When people first hear about ketamine infusion therapy treatments for mental health struggles, one of the most commonly asked questions is whether the treatments are addictive. Since ketamine is a popular club drug, most people understandably associate ketamine with “k-holing”, raves, and drug abuse. However, ketamine has been used professionally in the medical world for decades, improving people’s quality of life without getting people addicted.
In recent years, doctors have discovered how ketamine can be used to provide long-term relief to people struggling with mental health challenges such as depression, bipolar, postpartum, PTSD, and more. To learn more about his revolutionary drug and provide peace of mind to patients, read below about how addiction is highly unlikely in a doctor-monitored environment.
Is Ketamine Addictive?
In short, yes, ketamine is addictive. Due to its ability to provide people “out-of-body” experiences, dream-like state of mind, and feelings of elation, it can easily be abused when used recreationally. This abuse, which comes from unsupervised, unmonitored, high and/or frequent self-administered dosing, opens the door for ketamine addiction. Ketamine addiction is a very serious and dangerous issue, and if you or a loved one is suffering from ketamine addiction, abuse, or is self-administering ketamine, please contact the SAMHSA hotline today to find help: 1-800-662-4357.
However, off the streets, ketamine is a highly respected, medical tool that has been used for years. It’s used globally to provide safe sedation to adults and children prior to medical procedures. Additionally, it’s been used on the battlefield for decades to save the lives of countless soldiers. In recent years, the FDA has approved ketamine nasal sprays to treat depression and similar challenges. In these instances and others, medical supervision, professional monitoring, and doctor expertise makes addiction highly unlikely.
Combat Medic Tool of Choice in the Field
“In severely injured soldiers, like a double or even quadruple amputee, we use a large dose of ketamine to not only subdue the wounded and often distraught soldier in the field of fire, but to provide amnesia and pain relief. It also increases the soldier’s heart rate and blood pressure, which helps with blood loss. A ‘K-holed’ soldier is much easier to load and transfer away from danger.” – A Navy Seal medic who wishes to remain anonymous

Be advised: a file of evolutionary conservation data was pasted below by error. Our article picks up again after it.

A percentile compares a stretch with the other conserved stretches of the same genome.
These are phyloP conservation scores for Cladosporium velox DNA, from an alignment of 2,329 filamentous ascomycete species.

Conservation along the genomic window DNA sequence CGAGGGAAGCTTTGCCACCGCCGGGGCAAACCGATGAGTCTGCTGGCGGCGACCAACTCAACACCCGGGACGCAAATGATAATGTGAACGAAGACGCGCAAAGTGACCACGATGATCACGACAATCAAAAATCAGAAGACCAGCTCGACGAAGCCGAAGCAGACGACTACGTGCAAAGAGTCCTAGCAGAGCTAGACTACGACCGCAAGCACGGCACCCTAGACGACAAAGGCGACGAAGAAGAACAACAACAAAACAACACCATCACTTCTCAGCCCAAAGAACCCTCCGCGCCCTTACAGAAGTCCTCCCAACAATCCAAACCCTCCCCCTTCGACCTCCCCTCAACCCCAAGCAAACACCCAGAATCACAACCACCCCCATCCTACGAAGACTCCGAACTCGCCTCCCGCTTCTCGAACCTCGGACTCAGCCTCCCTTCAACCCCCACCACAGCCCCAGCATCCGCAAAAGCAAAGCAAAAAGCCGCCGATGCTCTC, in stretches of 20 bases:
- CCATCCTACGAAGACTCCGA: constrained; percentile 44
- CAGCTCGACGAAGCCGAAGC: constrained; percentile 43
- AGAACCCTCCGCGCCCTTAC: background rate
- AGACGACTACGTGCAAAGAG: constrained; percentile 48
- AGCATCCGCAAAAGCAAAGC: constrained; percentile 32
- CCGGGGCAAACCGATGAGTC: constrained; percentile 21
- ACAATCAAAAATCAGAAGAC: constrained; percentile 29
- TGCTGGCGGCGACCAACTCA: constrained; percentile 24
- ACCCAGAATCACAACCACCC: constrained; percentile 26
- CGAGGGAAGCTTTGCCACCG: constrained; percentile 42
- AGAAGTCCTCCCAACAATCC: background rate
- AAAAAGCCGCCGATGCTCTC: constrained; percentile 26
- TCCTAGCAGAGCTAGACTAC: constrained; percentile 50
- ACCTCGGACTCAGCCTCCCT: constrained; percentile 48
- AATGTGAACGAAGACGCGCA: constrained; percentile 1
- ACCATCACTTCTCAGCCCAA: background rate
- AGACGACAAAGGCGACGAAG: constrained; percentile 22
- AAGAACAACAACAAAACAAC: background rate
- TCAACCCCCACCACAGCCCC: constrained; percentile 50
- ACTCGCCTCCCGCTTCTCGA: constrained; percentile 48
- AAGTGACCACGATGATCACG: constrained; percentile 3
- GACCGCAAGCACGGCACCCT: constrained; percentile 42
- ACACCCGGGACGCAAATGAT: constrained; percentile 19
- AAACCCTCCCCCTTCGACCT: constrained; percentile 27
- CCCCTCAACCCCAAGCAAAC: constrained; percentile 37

How Does Ketamine Work?
The Ketamine drug given in different doses can either mildly sedate or completely put a patient to sleep. It does this through blocking certain neurotransmitter and receptor sites in the brain. Studies show that Ketamine can even “rewire” the synapses of the brain or create entirely new synapses. Ketamine provides a high not altogether dissimilar from ecstasy, and under medical supervision, it can provide immediate relief for struggling patients. This drug must be professionally administered and is a restricted substance. With a doctor, Ketamine becomes a revolutionary medical tool — not an addiction. When properly administered by a professional in a medical environment at the right dosages, Ketamine can help rewire depression out of the brain and relieve chronic pain.
Where Can I Get Ketamine Safely?
The safest and most effective place to get ketamine is at a Ketamine Infusion Therapy center that has experienced, certified professionals, doctors, and positive reviews. Here at Virginia Infusion Therapy Center, we pride ourselves in providing our patients with the best quality ketamine services. We carefully assess our patients prior to the infusion, monitor our patients during the infusion, and are very intentional with aftercare. Under the eye of our staff, you will be safely receive Ketamine that is personalized for you, your comforts, and your conditions.
We would love to help you find relief through this revolutionary way to treat mental health struggles! Please contact us today for a free consultation. We look forward to meeting you!